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How Will the Federal Reserve’s Taper Affect You?

Posted By Miranda Marquit On 07/15/2013 @ 2:27 pm In Government | 7 Comments

In an effort to stimulate the economy, the Federal Reserve has been using quantitative easing measures to increase the amount of money circulating.

After the Fed dropped rates [3] to between 0% and 0.25% following the financial market crash of 2008, the body decided that more needed to be done to boost the economy and get the money moving through the system. As a result, the Fed began making asset purchases, mostly of Treasuries. The result of this has been an increase in monetary supply, especially since the most recent incarnation of quantitative easing strategies involves monthly asset purchases.

But, with economic data indicating improvement, the Federal Reserve has now announced that it is getting ready to taper its asset purchases. While the quantitative easing won’t all end at once, the taper will, nevertheless, impact consumers.

Impact of the Taper

Even though the taper hasn’t gone into effect yet, David Houle, CFA and investment manager with Season Investments, points out that just the announcement of future tapering is having an impact. “Expectations of Fed tapering have already caused long-term interest rates to rise,” he says. “The primary way this impacts consumers is by making mortgages more expensive and housing less affordable.”

Indeed, mortgage rates have already jumped a bit recently (I’m glad I completed my refinance [4] months ago), and some surveys indicate that would-be homebuyers are starting to show reluctance to go through with a purchase. On top of that, credit card interest rates are also likely to rise as the taper goes into effect, making it harder for consumers to pay off debt.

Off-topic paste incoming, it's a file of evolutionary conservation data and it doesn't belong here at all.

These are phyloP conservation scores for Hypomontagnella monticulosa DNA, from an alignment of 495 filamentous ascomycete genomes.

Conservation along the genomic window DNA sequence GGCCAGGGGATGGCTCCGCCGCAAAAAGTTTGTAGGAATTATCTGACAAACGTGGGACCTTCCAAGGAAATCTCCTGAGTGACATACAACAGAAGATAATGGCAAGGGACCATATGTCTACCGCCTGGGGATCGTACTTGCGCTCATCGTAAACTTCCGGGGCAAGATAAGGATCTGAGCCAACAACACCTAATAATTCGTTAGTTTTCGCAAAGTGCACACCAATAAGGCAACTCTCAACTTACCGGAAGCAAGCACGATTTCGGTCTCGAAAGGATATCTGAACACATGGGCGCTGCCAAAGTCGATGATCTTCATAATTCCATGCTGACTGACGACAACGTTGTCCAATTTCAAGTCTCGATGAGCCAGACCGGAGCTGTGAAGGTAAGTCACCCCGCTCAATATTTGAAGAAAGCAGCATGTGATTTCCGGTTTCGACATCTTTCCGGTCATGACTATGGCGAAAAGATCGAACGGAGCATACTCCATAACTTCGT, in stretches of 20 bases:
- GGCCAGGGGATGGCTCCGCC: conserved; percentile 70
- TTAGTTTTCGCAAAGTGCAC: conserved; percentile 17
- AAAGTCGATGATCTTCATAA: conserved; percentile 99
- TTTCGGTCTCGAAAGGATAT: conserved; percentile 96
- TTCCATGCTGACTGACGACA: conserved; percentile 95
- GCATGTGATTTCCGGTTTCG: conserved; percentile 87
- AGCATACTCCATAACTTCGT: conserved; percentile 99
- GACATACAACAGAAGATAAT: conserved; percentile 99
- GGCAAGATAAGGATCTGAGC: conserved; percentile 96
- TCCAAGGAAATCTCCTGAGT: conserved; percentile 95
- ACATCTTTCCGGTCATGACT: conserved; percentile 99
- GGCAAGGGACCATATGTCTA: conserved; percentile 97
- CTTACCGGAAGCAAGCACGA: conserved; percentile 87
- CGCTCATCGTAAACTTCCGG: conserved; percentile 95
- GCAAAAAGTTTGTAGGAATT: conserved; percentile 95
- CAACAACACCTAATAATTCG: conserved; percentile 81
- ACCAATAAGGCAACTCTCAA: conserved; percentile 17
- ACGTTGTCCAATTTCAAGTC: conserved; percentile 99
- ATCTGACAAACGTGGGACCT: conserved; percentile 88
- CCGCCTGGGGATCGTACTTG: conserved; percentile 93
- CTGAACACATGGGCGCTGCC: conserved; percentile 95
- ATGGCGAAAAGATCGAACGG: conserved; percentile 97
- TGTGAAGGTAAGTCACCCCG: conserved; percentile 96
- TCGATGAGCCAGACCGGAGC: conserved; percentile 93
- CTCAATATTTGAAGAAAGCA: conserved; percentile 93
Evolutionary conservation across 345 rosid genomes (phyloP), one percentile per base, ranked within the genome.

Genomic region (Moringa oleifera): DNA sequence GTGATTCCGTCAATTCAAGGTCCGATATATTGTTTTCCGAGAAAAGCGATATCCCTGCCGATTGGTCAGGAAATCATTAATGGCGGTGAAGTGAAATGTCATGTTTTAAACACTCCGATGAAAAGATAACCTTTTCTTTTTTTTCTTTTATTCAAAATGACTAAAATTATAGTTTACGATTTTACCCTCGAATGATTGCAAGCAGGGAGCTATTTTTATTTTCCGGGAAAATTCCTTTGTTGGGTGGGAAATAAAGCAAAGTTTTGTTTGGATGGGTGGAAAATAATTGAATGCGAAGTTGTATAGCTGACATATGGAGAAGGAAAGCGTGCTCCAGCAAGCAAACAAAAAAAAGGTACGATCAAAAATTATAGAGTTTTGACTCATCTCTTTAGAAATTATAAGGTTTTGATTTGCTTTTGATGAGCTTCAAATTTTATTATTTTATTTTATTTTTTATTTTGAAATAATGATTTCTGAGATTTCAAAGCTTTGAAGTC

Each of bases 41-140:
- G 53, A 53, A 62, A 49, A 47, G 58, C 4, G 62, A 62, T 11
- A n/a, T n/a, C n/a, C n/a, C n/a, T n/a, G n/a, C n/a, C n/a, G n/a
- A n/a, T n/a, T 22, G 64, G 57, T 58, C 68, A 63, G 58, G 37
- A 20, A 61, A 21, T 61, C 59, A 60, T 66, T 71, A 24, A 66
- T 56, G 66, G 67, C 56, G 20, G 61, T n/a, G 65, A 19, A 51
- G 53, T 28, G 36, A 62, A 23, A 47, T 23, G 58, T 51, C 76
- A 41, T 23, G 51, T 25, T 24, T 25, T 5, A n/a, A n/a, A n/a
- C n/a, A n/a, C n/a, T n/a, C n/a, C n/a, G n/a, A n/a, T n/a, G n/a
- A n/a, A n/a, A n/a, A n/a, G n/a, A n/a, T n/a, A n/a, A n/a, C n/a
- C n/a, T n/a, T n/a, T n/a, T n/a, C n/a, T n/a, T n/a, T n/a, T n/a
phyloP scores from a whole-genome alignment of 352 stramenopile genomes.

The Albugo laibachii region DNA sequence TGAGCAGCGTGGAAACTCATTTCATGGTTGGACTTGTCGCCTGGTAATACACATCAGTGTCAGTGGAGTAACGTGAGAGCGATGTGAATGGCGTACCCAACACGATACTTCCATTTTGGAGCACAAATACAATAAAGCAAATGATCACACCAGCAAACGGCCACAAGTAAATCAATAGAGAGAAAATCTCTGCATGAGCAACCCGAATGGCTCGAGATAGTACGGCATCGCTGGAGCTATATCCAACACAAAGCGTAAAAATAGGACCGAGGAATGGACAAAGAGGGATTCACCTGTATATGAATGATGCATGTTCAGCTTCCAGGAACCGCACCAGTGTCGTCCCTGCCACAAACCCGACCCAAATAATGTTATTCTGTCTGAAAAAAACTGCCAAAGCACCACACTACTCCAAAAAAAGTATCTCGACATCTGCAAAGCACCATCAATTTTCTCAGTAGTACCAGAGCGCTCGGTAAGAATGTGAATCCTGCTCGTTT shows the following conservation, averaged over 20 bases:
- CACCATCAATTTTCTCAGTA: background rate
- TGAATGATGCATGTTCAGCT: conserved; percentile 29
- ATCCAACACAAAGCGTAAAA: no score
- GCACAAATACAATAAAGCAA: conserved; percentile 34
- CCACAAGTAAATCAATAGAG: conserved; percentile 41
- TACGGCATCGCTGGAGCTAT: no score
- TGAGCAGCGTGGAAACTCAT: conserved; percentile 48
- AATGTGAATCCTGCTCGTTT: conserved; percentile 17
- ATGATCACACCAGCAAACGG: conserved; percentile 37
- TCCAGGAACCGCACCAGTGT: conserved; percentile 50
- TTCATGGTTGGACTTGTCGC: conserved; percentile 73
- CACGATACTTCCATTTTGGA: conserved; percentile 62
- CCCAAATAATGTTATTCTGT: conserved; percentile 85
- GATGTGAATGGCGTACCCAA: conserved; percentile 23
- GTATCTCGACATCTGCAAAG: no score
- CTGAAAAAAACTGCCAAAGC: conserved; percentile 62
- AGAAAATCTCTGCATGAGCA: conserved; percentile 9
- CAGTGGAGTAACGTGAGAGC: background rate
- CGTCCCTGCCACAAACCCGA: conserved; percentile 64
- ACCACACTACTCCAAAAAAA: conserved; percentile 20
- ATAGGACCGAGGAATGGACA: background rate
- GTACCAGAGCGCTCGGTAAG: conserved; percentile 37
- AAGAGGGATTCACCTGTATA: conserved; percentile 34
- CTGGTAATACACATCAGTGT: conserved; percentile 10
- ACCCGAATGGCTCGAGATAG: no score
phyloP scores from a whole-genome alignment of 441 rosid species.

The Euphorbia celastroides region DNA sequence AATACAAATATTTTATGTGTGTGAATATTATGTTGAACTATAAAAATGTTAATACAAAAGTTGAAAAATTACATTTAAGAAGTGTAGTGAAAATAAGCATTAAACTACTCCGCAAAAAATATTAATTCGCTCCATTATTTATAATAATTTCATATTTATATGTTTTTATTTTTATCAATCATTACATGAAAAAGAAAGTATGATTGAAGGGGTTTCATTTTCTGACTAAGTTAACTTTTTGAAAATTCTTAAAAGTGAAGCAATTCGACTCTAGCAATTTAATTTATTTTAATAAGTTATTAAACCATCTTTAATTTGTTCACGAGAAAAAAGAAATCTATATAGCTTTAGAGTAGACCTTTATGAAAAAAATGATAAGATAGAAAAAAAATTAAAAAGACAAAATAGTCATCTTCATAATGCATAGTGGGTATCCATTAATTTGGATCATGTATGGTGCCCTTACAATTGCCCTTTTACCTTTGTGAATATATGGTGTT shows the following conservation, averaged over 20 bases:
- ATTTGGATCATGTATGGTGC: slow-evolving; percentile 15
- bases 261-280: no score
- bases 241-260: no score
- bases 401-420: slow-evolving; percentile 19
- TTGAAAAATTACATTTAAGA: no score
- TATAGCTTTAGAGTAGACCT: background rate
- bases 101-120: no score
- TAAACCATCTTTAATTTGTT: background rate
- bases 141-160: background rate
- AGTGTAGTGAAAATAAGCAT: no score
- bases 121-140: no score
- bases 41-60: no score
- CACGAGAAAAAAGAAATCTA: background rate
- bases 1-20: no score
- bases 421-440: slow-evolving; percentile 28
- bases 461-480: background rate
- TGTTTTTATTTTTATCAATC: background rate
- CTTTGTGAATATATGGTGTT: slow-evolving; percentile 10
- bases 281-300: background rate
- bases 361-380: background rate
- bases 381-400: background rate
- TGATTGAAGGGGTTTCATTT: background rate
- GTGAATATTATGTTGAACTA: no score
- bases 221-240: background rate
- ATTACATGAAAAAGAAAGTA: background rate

That’s not all, though. “Tapering may also impact consumers’ moods if it weighs on asset prices in their 401ks,” Houle continues. And, once consumer sentiment begins to drop, so, too, does spending, and the economic recover could be in jeopardy. The tapering will have to be carefully managed in order to avoid that.

What Can You Do to Reduce the Impact of the Taper?

In order to get ready for the impacts that might be coming as a result of the taper, you need to plan ahead. Thomas Balcom, an adjunct professor at Barry University and founder of 1650 Wealth Management, points out that now is the time to lock in rates while you can.

“I have pleaded with my clients and students to refinance their mortgages while experiencing historically low rates,” he says. “In addition, I have recommended reducing the duration on their bond portfolios to repare for tapering and the accompanying increase in interest rates.” With rates rising, now might be time to position yourself to take advantage of better bond investing opportunities down the road.

It’s also probably a good time to pay down consumer debt (like credit cards) before rising interest rates take a bite out of your payments.

But it’s not all bad news. “While tapering will adversely affect most consumers, it will have a positive impact on savers,” Balcom points out. “It will allow them to earn more interest from their savings accounts and CDs.”

So, as you consider what the rest of the year is likely to bring, think about how the timing of the Fed’s taper efforts might impact you.

(Photo: Tim Evanson [5])


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[3] Fed dropped rates: http://www.bargaineering.com/articles/predicting-federal-reserve-rate-changes.html

[4] I completed my refinance: http://www.bargaineering.com/articles/advantage-harp.html

[5] Tim Evanson: http://www.flickr.com/photos/23165290@N00/8017948699

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